Chinese to build dam on the River Nile
February 20, 2019 | Expert Insights
Ethiopia, in a bid to accelerate the pace of construction of the Grand Ethiopian Renaissance Dam, has signed agreements with two Chinese companies to finish the work.
The Grand Ethiopian Renaissance Dam (GERD) formerly known as the Millennium Dam, is a gravity dam that has been under construction on the Blue Nile River in Ethiopia since 2011. It is located in the Benishangul-Gumuz region, 15 kilometres from the border of Sudan. The dam when operational would make Ethiopia, Africa’s largest power exporter whilst transforming it to a middle-income nation by 2025.
At 6.45 gigawatts, the dam will be the largest in Africa, making it the 7th largest in the world. The dam will have three spillways which, in the event of a flood, is designed to discharge the runoff into the Blue Nile before reaching Sudanese territory.
Last year, Ethiopia’s Prime Minister Abiy Ahmed cancelled the contract of state-run military conglomerate, Metals and Engineering Corporation (METEC), citing bad quality in the manufacture of turbines. He said that not a single turbine was properly functional for a period longer than seven years.
The project has also been a source of constant friction with Egypt over energy and water interests respectively. On completion, the dam could take from five to fifteen years to fill up causing Egypt to fear reduced water supply to its fields and reservoirs.
The Ethiopian Electric Power (EEP) on Tuesday signed a contract worth $40 million with China Ghezouba Group Co., Ltd (CGGC). They have been tasked with handling the pre-commissioning activities of the dam.
‘‘CGGC is expected to work aggressively in partnership with other companies in order to complete the project as per schedule’‘, EEP’s CEO Abrham Belay said. The project is scheduled to finish construction in 2020 and will be fully operational by 2022.
Voith Hydro Shanghai was also signed on for $113 million required to complete the construction of the generating station and spillways of GERD.
The project that was supposed to be completed in a period of five years, has seen numerous delays with the previous contractor METEC. The delays along with the mismanagement of funds were the reason for the cancellation causing EEP to employ the Chinese.
The Chinese government is providing a significant amount of international finance towards the hydroelectric infrastructure. Chinese corporations and financial institutions are involved in mega infrastructure projects not only in Ethiopia but also across Africa. The multiple projects that the Chinese handle in Africa points toward huge investments.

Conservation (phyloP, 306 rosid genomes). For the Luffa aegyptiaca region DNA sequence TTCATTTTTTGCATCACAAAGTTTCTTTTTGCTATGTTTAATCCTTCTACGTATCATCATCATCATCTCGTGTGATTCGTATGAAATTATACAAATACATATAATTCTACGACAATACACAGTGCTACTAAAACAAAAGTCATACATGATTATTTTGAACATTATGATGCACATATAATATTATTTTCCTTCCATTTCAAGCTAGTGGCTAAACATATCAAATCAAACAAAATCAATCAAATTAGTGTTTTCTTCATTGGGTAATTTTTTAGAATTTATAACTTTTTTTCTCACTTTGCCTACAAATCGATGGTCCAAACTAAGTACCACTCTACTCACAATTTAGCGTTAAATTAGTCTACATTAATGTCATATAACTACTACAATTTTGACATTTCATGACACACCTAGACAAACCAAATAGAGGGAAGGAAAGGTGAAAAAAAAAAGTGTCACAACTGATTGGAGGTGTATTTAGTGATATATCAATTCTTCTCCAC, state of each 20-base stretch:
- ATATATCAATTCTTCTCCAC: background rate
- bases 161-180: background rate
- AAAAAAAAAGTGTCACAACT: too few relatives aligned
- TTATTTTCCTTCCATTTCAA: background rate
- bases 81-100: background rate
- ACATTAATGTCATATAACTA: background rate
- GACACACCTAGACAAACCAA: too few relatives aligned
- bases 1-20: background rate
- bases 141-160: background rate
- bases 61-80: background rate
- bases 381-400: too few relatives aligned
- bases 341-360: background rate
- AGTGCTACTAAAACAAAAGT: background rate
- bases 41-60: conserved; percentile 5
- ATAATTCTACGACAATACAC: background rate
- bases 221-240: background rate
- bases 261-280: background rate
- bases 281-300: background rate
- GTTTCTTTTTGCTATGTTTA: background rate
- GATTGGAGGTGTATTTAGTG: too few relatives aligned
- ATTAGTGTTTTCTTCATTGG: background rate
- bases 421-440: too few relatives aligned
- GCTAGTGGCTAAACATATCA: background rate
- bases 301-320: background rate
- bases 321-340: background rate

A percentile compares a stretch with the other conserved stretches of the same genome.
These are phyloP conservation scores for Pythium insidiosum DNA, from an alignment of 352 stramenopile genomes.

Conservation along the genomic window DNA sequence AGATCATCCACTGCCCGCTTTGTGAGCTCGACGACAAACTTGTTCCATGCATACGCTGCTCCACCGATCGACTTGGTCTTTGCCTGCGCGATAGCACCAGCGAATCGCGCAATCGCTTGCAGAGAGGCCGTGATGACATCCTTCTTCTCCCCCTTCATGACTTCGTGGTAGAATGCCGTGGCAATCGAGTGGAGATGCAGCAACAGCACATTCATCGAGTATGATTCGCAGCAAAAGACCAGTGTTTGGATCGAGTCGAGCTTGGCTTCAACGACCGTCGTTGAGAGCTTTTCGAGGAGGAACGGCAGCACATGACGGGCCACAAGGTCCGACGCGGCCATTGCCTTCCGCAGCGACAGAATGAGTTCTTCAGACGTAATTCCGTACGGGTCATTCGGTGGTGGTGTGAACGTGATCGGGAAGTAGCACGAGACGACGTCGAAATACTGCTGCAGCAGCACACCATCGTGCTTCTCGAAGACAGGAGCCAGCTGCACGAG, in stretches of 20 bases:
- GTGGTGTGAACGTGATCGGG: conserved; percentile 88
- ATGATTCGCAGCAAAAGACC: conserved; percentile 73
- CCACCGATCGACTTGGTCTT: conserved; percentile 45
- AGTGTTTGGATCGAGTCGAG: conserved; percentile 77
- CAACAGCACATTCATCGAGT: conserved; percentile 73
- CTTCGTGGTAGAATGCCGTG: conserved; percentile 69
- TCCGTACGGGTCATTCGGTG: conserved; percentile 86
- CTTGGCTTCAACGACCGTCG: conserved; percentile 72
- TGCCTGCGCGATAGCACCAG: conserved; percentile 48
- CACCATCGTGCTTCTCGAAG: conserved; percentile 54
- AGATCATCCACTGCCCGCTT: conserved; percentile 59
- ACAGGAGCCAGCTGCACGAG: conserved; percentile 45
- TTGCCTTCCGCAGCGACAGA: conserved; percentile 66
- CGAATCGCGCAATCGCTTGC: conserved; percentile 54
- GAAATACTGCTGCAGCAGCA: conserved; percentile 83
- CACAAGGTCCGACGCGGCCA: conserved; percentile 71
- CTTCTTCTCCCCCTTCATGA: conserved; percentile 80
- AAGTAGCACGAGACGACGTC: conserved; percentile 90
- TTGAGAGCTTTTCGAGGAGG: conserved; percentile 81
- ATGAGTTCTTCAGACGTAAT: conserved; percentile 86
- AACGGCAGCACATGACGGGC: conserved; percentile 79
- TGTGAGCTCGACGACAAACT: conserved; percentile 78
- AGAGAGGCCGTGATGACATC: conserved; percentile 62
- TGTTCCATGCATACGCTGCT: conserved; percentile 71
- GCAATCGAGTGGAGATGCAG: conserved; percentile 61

The 2012 Annual Report on Overseas Chinese Study said that they were 1.1 million Chinese immigrants living in Africa. The figures now possibly reaching 1.5 million or more. The Chinese immigrants are mostly involved in commerce while some of them have jobs in infrastructure projects.
Africa is now at the forefront of the industrial development due to its vast reserve of natural resources, with many of the world’s economic powers building relations with Africa’s resource-rich nations. Chinese trade in Africa has surpassed that of the USA in 2009, making them the largest trading partner.
It seems that Chinese economic and social practices coupled with the sheer numbers of immigrants operating in Africa may end up destroying much of the trade relationship that has been built thus far. The formers attempt to blanket Africa has drawn the ire of many African leaders and common citizens. Reports of unpalatable Chinese behaviour has now become the norm rather than an exception.
Africa has taken a staggering amount of debts from China. Although the processing of loans in China is much quicker than Western countries, it usually comes higher interest rates as well as material and labour demands. The sheer scale of amount and rates have many politicians and people worried.
Africa has bought into the Chinese principle of not meddling with a country’s social and political affairs, unlike Western countries, while overlooking the terms attached to the Chinese loans that could force Africa in some sort of a debt trap. China’s takeover of the debt-ridden port Hambantota in Sri Lanka has not been forgotten by the Africans.
Our assessment is that the Chinese have been successful in establishing a strong footprint in the African continent. With the increase in trade, the Chinese could attempt to recreate the historical Silk Road in this present age. Although the alliance between China and Africa can lead to significant infrastructural development in the African continent, the change in the behaviour over the years points towards neocolonialism with the Chinese using loans and projects to influence the dark continent.
The rising influence of China in Africa has undercut Indian influence in the continent which has existed for over 60 years. The more recent turn of events are proving to be detrimental to China, perhaps providing a platform for India to reengage with Africa. India hopes to increase its trade with Africa to $150 billion by the year 2023. Trade between India & Africa stood at US$ 62.66 billion (2017-2018) making India the fourth largest trading partner of Africa.